Introducing the MATE Shiphunt: Spanish Galleon ROV Competition Kit
This competition kit is designed for schools, clubs, camps, and anyone who would like to host their own ROV competition. Students hunt for sunken artifacts and clues to figure out the name and date of the "sunken mystery ship" while building team work skills and showcasing their newly-built ROVs.
Your ROV company has been hired to complete the following mission tasks:
- Transplant endangered corals out of the work site.
- Collect sea urchins for scientific research.
- Recover a cannon with the build date of the ship stamped on it.
- Recover a platter with the ship's home port printed on it
- Use the build date and home port to identify the Spanish galleon.
- Remove litter from the area to establish an archeological reserve.
This kit includes:
- A 14-page competition manual with background information on Spanish galleons, a background scenario, mission tasks, ROV design and building specifications, and assessment ideas. See competition manual table of contents.
- Notes on how to set up and run an ROV competition, including scoresheets.
- All of the materials needed to build the mission props. Building is made simple with easy-to-follow instructions (including photos) and can be done by anyone 10 years of age or older. (Allow ~2 hours to build; screwdriver required).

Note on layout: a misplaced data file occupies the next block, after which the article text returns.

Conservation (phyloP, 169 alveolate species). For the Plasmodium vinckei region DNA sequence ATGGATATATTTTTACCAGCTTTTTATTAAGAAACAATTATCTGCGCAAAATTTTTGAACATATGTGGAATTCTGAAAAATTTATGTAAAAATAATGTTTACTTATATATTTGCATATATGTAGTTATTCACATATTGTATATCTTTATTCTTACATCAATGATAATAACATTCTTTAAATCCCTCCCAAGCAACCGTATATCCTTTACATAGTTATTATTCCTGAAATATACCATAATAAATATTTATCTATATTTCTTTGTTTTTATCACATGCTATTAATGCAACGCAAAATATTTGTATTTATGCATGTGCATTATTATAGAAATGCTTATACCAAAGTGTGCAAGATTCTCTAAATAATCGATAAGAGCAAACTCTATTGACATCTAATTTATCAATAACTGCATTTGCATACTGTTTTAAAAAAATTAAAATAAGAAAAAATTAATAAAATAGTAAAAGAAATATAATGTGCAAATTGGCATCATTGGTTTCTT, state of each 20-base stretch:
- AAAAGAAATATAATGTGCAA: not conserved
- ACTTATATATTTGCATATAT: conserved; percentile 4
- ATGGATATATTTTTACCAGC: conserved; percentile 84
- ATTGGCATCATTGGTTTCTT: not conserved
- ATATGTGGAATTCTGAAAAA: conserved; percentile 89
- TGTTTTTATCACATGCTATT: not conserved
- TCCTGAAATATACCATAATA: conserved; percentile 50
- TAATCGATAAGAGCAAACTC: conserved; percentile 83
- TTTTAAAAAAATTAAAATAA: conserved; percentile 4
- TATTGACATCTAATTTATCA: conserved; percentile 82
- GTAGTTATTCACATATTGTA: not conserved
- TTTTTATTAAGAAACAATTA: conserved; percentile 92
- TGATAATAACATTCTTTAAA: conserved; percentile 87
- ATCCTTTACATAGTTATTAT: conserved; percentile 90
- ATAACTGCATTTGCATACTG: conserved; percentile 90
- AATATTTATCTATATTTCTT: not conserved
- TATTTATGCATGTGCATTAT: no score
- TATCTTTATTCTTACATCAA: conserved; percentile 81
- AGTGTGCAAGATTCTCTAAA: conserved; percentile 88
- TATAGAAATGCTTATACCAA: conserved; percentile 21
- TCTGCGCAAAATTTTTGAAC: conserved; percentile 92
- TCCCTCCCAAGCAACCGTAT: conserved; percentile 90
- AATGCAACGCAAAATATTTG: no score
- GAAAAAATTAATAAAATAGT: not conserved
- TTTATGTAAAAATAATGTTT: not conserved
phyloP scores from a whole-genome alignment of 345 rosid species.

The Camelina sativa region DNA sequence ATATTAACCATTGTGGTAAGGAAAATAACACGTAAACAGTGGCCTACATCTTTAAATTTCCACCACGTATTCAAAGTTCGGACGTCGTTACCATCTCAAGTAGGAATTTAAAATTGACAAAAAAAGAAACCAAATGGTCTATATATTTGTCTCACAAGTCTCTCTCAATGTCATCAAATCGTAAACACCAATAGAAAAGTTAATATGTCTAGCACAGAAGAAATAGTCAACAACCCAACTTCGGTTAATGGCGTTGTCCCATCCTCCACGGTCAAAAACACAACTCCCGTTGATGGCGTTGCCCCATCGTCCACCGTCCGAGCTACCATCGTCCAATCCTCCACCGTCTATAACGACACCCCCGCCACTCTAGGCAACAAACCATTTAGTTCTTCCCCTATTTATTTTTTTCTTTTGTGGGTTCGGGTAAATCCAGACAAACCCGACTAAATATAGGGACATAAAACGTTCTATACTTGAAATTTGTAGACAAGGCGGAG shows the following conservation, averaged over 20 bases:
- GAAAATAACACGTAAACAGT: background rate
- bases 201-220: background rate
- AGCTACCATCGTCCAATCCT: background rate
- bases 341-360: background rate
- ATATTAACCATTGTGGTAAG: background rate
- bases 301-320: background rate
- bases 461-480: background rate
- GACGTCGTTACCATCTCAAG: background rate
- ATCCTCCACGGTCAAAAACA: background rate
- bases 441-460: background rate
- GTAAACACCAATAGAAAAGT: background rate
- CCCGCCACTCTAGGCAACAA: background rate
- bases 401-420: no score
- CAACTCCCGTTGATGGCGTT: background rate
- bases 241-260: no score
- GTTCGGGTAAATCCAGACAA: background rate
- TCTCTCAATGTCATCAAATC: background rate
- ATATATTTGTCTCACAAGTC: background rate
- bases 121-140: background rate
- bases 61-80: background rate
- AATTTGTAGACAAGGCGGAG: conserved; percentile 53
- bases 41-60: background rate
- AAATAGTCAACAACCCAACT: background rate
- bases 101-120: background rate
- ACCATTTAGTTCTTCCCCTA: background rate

Drawing and text adapted from: https://en.wikipedia.org/wiki/Galleon
What are Spanish Galleons?
A galleon was a large, multi-decked sailing ship used primarily by Spain and Portugal from the 16th to 18th centuries. The galleon was powered entirely by wind, using sails carried on three or four masts. Galleons were used in both military and trade applications, most famously by the Spanish treasure fleet. The Spanish word Galeón means "armed merchant ship." In the 17th and 18th century, major and minor European powers battled for economic and military power in the New World. In the Caribbean and Gulf of Mexico, ships sailed the waters with raw products (sugar, gold, silver, tobacco, coffee, cotton, etc.) being sent to Europe or finished and manufactured goods coming in to the New World. Many of these ships never reached their destinations, being sunk in storms, after battle with enemy nations or pirates, or by simply running aground on unknown reefs. Only a few of the many ships lost at sea have been found, and new discoveries of shipwrecks are being made every year.
Example of a competition prop: a coral made from pipe cleaners